In the weeks just before the Fall semester, I have been trying to understand some mathematics in order to revise my book Doing Mathematics (2003). But what I am trying to understand is highly technical in the case of what are called "large cardinals" (essentially numbers much bigger than the size of the set of the integers, aleph-nought--a countable infinity--for these are uncountable infinities, such as the size of the interval 0,1 of the real line). In the years since the mid-60s, this field of set theory has flourished, its results important but not at all easily mastered (at least by me).
I am also trying to understand the relationship between the Yang-Baxter Equations (and commuting transfer matrices), YBE, the Bethe Ansatz, BA, and Hopf algebras, HA--in statistical mechanics and other realms. The YBE come up naturally in the solution to a model of a ferromagnet. The BA says that when you have many particles interacting with each other, you can treat the situation as a suitable sum of two-body interactions. (The consistency conditions for this to work is related to the YBE, I believe). I am not sure how the HA play a role, but they are ways of expressing the YBE I believe. I have no intuition of just what makes a HA special.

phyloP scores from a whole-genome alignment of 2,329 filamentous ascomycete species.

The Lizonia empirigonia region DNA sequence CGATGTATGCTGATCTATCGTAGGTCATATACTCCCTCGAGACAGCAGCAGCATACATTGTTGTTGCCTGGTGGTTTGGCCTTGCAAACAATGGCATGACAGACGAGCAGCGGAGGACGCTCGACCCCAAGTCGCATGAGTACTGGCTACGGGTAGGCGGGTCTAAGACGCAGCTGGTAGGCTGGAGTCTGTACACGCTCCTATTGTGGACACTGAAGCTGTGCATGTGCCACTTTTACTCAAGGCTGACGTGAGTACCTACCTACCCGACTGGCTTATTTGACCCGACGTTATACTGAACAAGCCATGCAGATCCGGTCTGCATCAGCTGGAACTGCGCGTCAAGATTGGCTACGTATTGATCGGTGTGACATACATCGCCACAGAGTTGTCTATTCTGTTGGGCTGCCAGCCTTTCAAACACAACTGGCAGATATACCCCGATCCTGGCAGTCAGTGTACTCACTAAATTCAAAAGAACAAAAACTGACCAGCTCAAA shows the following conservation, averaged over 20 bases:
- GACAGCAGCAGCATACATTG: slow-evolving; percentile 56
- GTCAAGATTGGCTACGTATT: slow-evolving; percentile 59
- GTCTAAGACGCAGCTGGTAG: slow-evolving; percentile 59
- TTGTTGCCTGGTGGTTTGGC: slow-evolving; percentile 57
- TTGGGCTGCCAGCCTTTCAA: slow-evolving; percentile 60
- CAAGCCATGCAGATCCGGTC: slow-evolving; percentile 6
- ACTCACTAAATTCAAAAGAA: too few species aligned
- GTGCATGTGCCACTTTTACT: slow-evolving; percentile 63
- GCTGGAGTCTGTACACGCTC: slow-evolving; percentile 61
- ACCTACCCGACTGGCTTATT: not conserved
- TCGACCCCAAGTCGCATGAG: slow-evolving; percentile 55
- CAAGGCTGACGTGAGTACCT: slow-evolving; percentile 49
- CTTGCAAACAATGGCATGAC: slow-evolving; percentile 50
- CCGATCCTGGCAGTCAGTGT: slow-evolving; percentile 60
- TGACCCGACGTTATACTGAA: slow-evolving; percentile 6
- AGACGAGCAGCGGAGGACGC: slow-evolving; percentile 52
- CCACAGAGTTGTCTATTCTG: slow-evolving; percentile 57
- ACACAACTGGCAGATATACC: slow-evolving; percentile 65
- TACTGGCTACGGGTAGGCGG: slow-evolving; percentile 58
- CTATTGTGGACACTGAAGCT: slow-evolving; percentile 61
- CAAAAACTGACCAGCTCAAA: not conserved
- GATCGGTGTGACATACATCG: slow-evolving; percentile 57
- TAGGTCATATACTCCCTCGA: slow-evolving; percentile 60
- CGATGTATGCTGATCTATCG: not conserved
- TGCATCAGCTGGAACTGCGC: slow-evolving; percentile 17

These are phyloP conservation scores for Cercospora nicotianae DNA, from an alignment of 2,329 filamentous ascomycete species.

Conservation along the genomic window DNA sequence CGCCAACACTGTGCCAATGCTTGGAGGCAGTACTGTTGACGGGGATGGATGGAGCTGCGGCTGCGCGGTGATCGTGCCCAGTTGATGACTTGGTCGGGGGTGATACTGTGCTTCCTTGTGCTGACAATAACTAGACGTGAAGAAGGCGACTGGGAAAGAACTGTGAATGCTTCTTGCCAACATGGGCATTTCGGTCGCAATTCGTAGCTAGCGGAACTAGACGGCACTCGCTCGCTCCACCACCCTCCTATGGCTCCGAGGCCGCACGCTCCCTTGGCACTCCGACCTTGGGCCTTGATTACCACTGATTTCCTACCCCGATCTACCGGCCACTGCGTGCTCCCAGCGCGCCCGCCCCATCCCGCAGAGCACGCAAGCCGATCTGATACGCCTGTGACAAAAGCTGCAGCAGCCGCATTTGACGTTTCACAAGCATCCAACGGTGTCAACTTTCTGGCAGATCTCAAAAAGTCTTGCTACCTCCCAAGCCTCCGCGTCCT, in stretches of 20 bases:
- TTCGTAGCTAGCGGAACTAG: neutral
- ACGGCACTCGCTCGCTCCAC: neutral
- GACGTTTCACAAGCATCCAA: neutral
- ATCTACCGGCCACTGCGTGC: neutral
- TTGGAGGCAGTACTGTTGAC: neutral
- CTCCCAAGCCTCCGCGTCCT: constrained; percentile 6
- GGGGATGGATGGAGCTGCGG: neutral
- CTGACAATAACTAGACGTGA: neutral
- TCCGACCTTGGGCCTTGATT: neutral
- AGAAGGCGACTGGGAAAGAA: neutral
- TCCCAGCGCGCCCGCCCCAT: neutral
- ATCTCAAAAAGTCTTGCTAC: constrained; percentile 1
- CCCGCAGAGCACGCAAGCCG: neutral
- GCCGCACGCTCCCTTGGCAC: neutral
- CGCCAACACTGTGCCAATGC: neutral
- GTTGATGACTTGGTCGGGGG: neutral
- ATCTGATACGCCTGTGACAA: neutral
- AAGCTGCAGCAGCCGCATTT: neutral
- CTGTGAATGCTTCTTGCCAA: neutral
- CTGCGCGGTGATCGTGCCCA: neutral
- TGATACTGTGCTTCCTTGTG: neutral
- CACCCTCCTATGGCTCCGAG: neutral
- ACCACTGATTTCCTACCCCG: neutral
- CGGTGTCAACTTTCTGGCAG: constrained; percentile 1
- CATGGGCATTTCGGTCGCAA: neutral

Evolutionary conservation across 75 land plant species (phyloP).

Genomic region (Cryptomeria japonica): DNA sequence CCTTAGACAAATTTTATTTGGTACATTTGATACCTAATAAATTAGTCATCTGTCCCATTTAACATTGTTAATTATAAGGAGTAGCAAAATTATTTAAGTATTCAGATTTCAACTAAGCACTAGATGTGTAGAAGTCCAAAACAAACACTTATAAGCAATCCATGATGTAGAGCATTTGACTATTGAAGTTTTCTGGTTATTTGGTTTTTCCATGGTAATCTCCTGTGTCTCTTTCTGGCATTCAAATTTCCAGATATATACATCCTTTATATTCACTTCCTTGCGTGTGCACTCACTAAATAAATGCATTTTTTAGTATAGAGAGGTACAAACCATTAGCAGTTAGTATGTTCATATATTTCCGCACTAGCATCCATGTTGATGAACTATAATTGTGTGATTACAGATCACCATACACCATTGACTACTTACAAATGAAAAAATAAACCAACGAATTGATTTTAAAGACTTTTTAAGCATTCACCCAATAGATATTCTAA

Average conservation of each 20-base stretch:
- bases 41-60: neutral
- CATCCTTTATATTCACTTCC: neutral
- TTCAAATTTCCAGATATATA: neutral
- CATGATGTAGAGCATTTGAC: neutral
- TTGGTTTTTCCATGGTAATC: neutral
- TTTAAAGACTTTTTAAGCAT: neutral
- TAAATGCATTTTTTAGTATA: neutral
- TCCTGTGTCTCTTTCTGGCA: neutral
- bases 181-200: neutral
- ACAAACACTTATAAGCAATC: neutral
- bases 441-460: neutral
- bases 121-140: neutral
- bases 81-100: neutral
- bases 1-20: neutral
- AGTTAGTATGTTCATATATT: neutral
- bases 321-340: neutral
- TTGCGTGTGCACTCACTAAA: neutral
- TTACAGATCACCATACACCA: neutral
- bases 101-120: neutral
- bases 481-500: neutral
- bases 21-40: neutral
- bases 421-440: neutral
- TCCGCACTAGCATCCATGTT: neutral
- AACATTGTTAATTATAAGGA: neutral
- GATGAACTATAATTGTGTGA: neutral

Moreover, I am not sure that my exposition of a crucial analogy in chapter 5 is really right.
I will work it out, time will help. But what's interesting for me is that when I am ready, as I now am, I become willing to work hard to figure things out, or at least to make a serious guess as to what is going on.
Time disappears when I am working, although a daily nap or two is needed to clear the mind.
It is time like these where I wished I really had a much deeper training in mathematics, training deep enough so that I had some useful intuitions about what is going on.